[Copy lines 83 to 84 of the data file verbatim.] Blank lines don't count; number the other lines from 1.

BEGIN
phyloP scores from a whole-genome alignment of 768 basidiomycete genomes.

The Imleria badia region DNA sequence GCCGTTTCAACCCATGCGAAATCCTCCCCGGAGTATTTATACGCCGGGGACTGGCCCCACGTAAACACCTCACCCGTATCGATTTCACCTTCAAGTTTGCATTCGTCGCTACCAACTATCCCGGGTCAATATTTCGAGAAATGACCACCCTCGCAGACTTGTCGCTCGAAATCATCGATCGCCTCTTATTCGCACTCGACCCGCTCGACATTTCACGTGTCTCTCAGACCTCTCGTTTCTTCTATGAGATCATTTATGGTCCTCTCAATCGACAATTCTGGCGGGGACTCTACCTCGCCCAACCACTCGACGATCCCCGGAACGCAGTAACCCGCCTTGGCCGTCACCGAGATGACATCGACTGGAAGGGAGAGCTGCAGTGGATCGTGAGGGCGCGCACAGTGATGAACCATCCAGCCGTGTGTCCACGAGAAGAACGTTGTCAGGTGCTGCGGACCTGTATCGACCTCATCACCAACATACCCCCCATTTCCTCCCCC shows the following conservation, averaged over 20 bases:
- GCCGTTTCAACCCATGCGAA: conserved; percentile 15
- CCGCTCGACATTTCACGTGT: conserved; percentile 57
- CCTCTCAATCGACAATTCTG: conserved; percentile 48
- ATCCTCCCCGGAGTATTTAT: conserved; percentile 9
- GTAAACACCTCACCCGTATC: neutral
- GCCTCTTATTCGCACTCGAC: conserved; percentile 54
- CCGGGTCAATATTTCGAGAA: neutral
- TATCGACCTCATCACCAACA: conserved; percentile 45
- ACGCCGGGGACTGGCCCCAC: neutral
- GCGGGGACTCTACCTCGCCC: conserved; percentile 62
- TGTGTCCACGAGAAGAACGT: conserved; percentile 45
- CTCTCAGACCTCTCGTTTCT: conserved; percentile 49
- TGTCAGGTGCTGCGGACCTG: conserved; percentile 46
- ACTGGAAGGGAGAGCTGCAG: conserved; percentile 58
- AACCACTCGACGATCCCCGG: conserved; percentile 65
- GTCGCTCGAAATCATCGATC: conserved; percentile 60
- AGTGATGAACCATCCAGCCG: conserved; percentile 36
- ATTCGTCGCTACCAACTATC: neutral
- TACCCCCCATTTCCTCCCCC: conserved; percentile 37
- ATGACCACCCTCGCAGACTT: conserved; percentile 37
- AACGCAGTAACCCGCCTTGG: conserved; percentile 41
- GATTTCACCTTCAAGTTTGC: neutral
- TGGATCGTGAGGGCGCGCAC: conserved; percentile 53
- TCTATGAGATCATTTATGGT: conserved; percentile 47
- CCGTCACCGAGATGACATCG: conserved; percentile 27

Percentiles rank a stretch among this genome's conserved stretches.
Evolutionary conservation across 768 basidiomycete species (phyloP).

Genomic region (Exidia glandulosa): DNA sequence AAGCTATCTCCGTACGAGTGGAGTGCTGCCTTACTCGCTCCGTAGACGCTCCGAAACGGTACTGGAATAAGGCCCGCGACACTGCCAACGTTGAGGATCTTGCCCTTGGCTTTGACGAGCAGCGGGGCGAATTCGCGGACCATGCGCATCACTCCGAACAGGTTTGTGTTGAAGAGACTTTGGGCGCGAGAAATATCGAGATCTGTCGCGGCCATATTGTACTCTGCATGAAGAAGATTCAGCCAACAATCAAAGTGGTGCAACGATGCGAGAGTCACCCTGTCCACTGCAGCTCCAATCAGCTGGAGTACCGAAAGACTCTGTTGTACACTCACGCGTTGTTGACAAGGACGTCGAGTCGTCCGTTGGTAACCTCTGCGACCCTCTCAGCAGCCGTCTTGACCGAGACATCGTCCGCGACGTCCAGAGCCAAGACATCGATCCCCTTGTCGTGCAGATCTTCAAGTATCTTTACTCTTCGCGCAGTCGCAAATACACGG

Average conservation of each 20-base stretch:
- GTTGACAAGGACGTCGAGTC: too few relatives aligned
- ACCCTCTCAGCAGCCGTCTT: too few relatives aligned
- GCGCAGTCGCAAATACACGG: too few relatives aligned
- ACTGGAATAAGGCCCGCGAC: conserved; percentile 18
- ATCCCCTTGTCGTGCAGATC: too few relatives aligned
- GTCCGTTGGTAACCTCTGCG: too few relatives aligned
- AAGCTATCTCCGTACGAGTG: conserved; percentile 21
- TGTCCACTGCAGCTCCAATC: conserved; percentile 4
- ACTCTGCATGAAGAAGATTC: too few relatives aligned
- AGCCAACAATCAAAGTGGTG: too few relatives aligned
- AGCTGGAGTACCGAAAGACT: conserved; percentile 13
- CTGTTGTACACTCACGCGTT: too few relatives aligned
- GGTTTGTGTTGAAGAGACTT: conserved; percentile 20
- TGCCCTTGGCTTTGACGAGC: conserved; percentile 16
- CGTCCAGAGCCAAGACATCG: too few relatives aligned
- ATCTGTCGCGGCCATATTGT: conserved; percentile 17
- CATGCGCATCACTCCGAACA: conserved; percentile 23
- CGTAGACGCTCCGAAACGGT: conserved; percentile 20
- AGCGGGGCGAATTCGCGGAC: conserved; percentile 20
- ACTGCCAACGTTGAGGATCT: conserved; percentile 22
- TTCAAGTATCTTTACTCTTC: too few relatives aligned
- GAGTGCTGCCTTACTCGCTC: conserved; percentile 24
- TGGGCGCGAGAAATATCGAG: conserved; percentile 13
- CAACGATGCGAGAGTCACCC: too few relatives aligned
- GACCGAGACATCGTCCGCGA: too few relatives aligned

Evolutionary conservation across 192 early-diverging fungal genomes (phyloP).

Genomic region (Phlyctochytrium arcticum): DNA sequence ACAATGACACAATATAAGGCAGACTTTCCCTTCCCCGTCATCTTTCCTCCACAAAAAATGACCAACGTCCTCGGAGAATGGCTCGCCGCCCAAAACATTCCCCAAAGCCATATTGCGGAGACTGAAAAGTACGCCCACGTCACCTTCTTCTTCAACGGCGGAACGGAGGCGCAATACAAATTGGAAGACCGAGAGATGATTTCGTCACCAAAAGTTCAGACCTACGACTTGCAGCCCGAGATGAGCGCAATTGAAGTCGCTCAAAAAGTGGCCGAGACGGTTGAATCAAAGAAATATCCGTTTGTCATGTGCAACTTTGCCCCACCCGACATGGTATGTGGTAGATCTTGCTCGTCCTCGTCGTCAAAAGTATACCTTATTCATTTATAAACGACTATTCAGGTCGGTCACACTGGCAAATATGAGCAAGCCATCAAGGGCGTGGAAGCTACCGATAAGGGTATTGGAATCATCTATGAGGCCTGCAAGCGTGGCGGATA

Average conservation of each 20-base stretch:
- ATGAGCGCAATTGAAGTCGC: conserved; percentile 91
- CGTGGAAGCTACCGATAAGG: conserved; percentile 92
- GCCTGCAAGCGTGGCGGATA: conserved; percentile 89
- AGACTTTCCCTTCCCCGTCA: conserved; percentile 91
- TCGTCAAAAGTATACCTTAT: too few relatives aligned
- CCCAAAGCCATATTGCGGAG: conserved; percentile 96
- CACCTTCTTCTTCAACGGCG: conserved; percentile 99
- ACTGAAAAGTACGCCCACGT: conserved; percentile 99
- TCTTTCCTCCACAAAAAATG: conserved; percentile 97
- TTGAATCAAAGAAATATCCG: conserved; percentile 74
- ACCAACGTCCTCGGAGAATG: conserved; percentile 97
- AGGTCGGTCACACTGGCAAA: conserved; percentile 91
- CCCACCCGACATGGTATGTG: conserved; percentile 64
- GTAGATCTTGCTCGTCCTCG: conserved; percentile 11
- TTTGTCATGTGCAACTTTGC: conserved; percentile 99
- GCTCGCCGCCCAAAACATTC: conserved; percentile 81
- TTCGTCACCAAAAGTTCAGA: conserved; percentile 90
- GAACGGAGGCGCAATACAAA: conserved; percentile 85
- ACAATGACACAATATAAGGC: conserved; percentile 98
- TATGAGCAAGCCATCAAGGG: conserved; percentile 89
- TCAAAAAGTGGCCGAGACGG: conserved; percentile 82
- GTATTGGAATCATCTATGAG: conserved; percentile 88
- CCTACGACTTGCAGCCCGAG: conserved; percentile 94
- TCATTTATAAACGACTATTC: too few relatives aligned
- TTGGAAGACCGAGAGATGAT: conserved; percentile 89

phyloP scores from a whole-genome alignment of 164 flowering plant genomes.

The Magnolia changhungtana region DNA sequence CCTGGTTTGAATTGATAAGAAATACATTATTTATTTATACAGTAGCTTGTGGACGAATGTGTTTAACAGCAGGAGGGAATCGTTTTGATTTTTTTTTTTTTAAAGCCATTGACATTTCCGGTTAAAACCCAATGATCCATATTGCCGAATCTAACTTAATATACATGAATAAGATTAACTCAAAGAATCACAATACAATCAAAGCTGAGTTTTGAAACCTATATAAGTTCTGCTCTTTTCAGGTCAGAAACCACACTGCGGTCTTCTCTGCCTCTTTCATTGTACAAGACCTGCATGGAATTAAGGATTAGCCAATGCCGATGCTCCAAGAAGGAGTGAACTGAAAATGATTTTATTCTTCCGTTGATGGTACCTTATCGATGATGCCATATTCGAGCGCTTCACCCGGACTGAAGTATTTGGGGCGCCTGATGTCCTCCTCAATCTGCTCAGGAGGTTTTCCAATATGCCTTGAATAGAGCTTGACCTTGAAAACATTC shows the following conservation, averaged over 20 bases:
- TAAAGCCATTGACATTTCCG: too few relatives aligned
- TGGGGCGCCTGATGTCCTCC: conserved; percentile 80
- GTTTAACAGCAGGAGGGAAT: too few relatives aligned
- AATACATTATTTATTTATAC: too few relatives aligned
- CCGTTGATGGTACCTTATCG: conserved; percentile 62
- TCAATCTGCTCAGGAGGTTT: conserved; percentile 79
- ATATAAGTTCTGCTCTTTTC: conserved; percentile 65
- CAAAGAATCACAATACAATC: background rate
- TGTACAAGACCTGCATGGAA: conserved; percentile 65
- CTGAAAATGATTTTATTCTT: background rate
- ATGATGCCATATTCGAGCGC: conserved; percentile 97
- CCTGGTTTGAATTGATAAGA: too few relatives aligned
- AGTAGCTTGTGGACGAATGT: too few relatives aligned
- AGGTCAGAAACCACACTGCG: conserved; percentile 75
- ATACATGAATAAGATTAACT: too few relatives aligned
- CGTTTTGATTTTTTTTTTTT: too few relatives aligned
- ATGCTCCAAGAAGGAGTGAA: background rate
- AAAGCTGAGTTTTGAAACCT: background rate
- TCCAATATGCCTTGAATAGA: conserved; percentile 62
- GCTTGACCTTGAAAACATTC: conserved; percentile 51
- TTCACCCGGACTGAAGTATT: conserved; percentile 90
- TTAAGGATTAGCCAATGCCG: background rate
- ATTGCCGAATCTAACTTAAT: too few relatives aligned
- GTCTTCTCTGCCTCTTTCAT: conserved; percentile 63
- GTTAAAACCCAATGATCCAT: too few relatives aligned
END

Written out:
- TCATTTATAAACGACTATTC: too few relatives aligned
- TTGGAAGACCGAGAGATGAT: conserved; percentile 89